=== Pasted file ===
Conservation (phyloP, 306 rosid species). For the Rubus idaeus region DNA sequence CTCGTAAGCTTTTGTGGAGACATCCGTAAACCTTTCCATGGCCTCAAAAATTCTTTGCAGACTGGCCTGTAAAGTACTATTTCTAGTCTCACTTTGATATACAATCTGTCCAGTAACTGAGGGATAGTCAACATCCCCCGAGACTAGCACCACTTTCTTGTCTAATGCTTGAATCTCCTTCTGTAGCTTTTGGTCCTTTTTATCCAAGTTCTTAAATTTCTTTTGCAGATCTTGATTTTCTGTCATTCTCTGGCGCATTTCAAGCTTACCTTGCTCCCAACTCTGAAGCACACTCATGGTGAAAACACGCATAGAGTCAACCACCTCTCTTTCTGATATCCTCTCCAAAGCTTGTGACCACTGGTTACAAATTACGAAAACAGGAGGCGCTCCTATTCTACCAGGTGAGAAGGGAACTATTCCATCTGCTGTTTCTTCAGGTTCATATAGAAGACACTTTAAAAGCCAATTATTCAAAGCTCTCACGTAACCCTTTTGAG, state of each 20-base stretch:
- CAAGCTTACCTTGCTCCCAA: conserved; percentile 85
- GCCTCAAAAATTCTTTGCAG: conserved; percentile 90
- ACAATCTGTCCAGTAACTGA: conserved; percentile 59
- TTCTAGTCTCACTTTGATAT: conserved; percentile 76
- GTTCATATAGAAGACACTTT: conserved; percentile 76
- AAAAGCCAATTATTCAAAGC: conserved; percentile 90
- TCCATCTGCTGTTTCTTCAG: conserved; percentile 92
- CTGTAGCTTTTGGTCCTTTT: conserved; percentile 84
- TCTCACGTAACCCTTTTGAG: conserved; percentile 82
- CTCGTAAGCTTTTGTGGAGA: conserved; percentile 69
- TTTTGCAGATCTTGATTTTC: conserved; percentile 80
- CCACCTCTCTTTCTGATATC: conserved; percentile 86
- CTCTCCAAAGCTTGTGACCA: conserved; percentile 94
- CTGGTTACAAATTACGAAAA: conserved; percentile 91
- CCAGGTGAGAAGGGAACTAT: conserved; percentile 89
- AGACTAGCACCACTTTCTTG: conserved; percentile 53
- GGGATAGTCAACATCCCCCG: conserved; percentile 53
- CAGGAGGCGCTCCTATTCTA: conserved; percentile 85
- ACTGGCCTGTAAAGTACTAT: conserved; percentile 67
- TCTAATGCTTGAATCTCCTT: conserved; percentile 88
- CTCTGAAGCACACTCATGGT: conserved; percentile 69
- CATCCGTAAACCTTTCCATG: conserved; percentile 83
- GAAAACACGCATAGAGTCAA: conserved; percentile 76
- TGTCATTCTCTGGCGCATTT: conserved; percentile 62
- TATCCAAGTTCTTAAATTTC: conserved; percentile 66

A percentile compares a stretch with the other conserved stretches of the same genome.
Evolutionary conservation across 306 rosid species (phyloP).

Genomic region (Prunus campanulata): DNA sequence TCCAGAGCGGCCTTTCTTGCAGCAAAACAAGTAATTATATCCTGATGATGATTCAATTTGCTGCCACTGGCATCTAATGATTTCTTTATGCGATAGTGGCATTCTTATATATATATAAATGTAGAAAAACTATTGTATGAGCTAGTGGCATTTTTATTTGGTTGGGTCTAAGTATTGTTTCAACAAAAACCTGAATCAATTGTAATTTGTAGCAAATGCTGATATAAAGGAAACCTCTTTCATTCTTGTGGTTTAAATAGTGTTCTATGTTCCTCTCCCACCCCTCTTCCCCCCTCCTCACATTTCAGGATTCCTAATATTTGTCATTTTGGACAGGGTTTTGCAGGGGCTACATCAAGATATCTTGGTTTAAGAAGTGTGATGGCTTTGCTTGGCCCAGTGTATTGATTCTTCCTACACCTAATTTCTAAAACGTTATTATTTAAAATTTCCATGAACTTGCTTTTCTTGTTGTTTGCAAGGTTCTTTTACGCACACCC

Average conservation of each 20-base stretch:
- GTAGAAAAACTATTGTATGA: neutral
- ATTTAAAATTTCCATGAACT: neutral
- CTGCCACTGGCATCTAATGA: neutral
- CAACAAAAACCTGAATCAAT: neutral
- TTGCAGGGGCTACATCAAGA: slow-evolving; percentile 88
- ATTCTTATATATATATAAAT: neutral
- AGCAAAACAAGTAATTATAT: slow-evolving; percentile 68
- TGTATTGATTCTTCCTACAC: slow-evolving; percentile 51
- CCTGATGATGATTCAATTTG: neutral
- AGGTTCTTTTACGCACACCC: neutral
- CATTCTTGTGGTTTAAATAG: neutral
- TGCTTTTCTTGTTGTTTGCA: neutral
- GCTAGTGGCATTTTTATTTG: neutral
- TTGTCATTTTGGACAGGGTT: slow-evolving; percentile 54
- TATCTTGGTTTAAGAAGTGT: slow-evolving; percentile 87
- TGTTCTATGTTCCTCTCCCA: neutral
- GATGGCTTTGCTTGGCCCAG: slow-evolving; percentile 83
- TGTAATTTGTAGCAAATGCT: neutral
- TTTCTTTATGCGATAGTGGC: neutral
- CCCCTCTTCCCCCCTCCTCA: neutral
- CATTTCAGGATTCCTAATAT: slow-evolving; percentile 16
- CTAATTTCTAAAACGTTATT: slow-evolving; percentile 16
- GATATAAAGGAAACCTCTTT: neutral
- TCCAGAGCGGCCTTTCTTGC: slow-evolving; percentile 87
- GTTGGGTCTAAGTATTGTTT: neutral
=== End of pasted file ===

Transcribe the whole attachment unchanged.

Conservation (phyloP, 306 rosid species). For the Rubus idaeus region DNA sequence CTCGTAAGCTTTTGTGGAGACATCCGTAAACCTTTCCATGGCCTCAAAAATTCTTTGCAGACTGGCCTGTAAAGTACTATTTCTAGTCTCACTTTGATATACAATCTGTCCAGTAACTGAGGGATAGTCAACATCCCCCGAGACTAGCACCACTTTCTTGTCTAATGCTTGAATCTCCTTCTGTAGCTTTTGGTCCTTTTTATCCAAGTTCTTAAATTTCTTTTGCAGATCTTGATTTTCTGTCATTCTCTGGCGCATTTCAAGCTTACCTTGCTCCCAACTCTGAAGCACACTCATGGTGAAAACACGCATAGAGTCAACCACCTCTCTTTCTGATATCCTCTCCAAAGCTTGTGACCACTGGTTACAAATTACGAAAACAGGAGGCGCTCCTATTCTACCAGGTGAGAAGGGAACTATTCCATCTGCTGTTTCTTCAGGTTCATATAGAAGACACTTTAAAAGCCAATTATTCAAAGCTCTCACGTAACCCTTTTGAG, state of each 20-base stretch:
- CAAGCTTACCTTGCTCCCAA: conserved; percentile 85
- GCCTCAAAAATTCTTTGCAG: conserved; percentile 90
- ACAATCTGTCCAGTAACTGA: conserved; percentile 59
- TTCTAGTCTCACTTTGATAT: conserved; percentile 76
- GTTCATATAGAAGACACTTT: conserved; percentile 76
- AAAAGCCAATTATTCAAAGC: conserved; percentile 90
- TCCATCTGCTGTTTCTTCAG: conserved; percentile 92
- CTGTAGCTTTTGGTCCTTTT: conserved; percentile 84
- TCTCACGTAACCCTTTTGAG: conserved; percentile 82
- CTCGTAAGCTTTTGTGGAGA: conserved; percentile 69
- TTTTGCAGATCTTGATTTTC: conserved; percentile 80
- CCACCTCTCTTTCTGATATC: conserved; percentile 86
- CTCTCCAAAGCTTGTGACCA: conserved; percentile 94
- CTGGTTACAAATTACGAAAA: conserved; percentile 91
- CCAGGTGAGAAGGGAACTAT: conserved; percentile 89
- AGACTAGCACCACTTTCTTG: conserved; percentile 53
- GGGATAGTCAACATCCCCCG: conserved; percentile 53
- CAGGAGGCGCTCCTATTCTA: conserved; percentile 85
- ACTGGCCTGTAAAGTACTAT: conserved; percentile 67
- TCTAATGCTTGAATCTCCTT: conserved; percentile 88
- CTCTGAAGCACACTCATGGT: conserved; percentile 69
- CATCCGTAAACCTTTCCATG: conserved; percentile 83
- GAAAACACGCATAGAGTCAA: conserved; percentile 76
- TGTCATTCTCTGGCGCATTT: conserved; percentile 62
- TATCCAAGTTCTTAAATTTC: conserved; percentile 66

A percentile compares a stretch with the other conserved stretches of the same genome.
Evolutionary conservation across 306 rosid species (phyloP).

Genomic region (Prunus campanulata): DNA sequence TCCAGAGCGGCCTTTCTTGCAGCAAAACAAGTAATTATATCCTGATGATGATTCAATTTGCTGCCACTGGCATCTAATGATTTCTTTATGCGATAGTGGCATTCTTATATATATATAAATGTAGAAAAACTATTGTATGAGCTAGTGGCATTTTTATTTGGTTGGGTCTAAGTATTGTTTCAACAAAAACCTGAATCAATTGTAATTTGTAGCAAATGCTGATATAAAGGAAACCTCTTTCATTCTTGTGGTTTAAATAGTGTTCTATGTTCCTCTCCCACCCCTCTTCCCCCCTCCTCACATTTCAGGATTCCTAATATTTGTCATTTTGGACAGGGTTTTGCAGGGGCTACATCAAGATATCTTGGTTTAAGAAGTGTGATGGCTTTGCTTGGCCCAGTGTATTGATTCTTCCTACACCTAATTTCTAAAACGTTATTATTTAAAATTTCCATGAACTTGCTTTTCTTGTTGTTTGCAAGGTTCTTTTACGCACACCC

Average conservation of each 20-base stretch:
- GTAGAAAAACTATTGTATGA: neutral
- ATTTAAAATTTCCATGAACT: neutral
- CTGCCACTGGCATCTAATGA: neutral
- CAACAAAAACCTGAATCAAT: neutral
- TTGCAGGGGCTACATCAAGA: slow-evolving; percentile 88
- ATTCTTATATATATATAAAT: neutral
- AGCAAAACAAGTAATTATAT: slow-evolving; percentile 68
- TGTATTGATTCTTCCTACAC: slow-evolving; percentile 51
- CCTGATGATGATTCAATTTG: neutral
- AGGTTCTTTTACGCACACCC: neutral
- CATTCTTGTGGTTTAAATAG: neutral
- TGCTTTTCTTGTTGTTTGCA: neutral
- GCTAGTGGCATTTTTATTTG: neutral
- TTGTCATTTTGGACAGGGTT: slow-evolving; percentile 54
- TATCTTGGTTTAAGAAGTGT: slow-evolving; percentile 87
- TGTTCTATGTTCCTCTCCCA: neutral
- GATGGCTTTGCTTGGCCCAG: slow-evolving; percentile 83
- TGTAATTTGTAGCAAATGCT: neutral
- TTTCTTTATGCGATAGTGGC: neutral
- CCCCTCTTCCCCCCTCCTCA: neutral
- CATTTCAGGATTCCTAATAT: slow-evolving; percentile 16
- CTAATTTCTAAAACGTTATT: slow-evolving; percentile 16
- GATATAAAGGAAACCTCTTT: neutral
- TCCAGAGCGGCCTTTCTTGC: slow-evolving; percentile 87
- GTTGGGTCTAAGTATTGTTT: neutral